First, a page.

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Biochim Biophys Acta. 1985 Feb 28;813(1):10-8.

Phospholipid aliphatic chain composition modulates lipid class composition, but not lipid asymmetry in Clostridium butyricum.


The phospholipid composition of the butyric acid-producing clostridia is responsive to the degree of enrichment of the lipids with cis-unsaturated fatty acids. When Clostridium butyricum and Clostridium beijerinckii are grown on oleic acid in media devoid of biotin, the acyl and alk-1-enyl chains of the phospholipids become highly enriched with 18:1 and C19-cyclopropane. Under these conditions there is a marked increase in the glycerol acetals of the major plasmalogens of these organisms. We have grown both species on mixtures of palmitate and oleate in the absence of biotin. The alk-1-enyl chains were highly enriched with C18-unsaturated and C19-cyclopropane residues at all but the highest ratios of palmitate to oleate (80:20, w/w) added to the medium. At ratios of palmitate to oleate greater than or equal to 40:60, the saturated acid was incorporated predominantly into the phospholipid acyl chains in both organisms. The effects of increasing unsaturation of the acyl chains as the ratio of oleate to palmitate was increased was examined in C. butyricum. In cells grown on mixtures of palmitate and oleate equal to or exceeding 40% palmitate, the ratio of glycerol acetal lipid to total phosphatidylethanolamine (PE) was relatively constant. As the proportion of oleic acid added to the medium was increased, the ratio of glycerol acetal lipid to PE increased from 0.7 to 2.0. Thus the ratio of the polar lipids appears to respond to the content of phospholipids that contain two unsaturated chains. The fraction of PE present as plasmalogen remained relatively stable (0.82 +/- 0.05) at varying ratios of medium oleic and palmitic acids. Both the glycerol acetal of ethanolamine plasmalogen, and ethanolamine plasmalogen, are shown to be 80% or more in the outer monolayer of the cell membrane. These two polar lipids represent approx. 50% of the phospholipids in cells grown on exogenous fatty acid. The bulk of the remainder is polyglycerol phosphatides. We suggest that the ability of both species to grow with highly unsaturated membranes is related to their ability to modulate their polar lipid composition.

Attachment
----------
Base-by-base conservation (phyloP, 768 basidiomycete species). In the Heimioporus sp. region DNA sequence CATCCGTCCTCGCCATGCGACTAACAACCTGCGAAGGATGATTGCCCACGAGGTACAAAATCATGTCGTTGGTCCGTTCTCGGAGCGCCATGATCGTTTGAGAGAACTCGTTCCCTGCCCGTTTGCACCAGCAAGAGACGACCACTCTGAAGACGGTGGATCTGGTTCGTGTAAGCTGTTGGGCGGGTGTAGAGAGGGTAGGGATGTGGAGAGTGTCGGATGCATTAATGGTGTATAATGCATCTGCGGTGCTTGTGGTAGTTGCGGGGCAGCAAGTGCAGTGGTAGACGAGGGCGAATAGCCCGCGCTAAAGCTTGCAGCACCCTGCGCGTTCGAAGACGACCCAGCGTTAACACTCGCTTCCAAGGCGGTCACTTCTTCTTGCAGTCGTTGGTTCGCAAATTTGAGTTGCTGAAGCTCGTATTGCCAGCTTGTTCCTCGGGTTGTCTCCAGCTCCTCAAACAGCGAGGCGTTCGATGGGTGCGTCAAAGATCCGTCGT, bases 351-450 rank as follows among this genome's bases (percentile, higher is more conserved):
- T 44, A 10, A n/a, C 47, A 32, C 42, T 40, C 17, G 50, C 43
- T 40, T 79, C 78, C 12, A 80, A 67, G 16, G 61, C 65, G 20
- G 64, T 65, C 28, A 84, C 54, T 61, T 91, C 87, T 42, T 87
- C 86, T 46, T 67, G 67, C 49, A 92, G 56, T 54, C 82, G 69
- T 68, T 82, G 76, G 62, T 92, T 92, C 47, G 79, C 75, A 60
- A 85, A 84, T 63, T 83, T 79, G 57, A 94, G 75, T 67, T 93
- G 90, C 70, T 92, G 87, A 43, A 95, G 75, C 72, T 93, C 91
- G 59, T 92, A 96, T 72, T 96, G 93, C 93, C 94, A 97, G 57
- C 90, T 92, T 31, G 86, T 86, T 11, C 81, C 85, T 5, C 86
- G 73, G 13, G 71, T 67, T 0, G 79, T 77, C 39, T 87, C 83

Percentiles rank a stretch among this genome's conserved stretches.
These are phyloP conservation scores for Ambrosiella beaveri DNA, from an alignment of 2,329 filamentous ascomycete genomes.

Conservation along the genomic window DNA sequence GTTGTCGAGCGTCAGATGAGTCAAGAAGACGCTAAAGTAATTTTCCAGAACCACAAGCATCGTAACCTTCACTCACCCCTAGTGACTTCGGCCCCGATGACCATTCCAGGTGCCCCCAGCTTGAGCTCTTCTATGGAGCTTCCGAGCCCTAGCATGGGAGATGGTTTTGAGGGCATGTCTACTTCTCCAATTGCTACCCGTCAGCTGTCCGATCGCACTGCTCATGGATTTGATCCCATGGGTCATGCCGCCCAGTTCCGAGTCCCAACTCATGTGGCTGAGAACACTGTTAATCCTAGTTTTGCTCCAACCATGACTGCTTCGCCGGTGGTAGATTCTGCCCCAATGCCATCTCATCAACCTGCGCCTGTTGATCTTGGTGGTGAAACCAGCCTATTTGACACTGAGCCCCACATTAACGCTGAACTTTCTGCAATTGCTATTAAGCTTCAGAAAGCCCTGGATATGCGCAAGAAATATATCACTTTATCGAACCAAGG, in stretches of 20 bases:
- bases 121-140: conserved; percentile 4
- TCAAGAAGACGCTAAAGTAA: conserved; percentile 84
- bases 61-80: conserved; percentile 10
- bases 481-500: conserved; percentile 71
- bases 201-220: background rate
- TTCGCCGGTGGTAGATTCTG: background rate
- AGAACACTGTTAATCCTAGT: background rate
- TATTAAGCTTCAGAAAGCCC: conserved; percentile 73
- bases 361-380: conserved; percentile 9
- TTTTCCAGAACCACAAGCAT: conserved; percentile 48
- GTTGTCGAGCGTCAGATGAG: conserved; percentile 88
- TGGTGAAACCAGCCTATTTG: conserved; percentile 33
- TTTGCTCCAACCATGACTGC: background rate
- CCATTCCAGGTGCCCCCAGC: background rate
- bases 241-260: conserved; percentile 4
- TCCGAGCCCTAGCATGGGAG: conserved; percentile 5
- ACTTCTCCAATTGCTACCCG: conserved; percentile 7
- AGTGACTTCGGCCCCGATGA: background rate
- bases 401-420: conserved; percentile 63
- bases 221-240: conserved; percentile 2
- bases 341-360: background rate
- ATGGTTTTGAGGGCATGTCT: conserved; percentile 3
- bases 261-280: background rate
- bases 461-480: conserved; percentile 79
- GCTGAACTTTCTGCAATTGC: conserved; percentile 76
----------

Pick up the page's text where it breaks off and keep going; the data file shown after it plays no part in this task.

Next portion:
[Indexed for MEDLINE]

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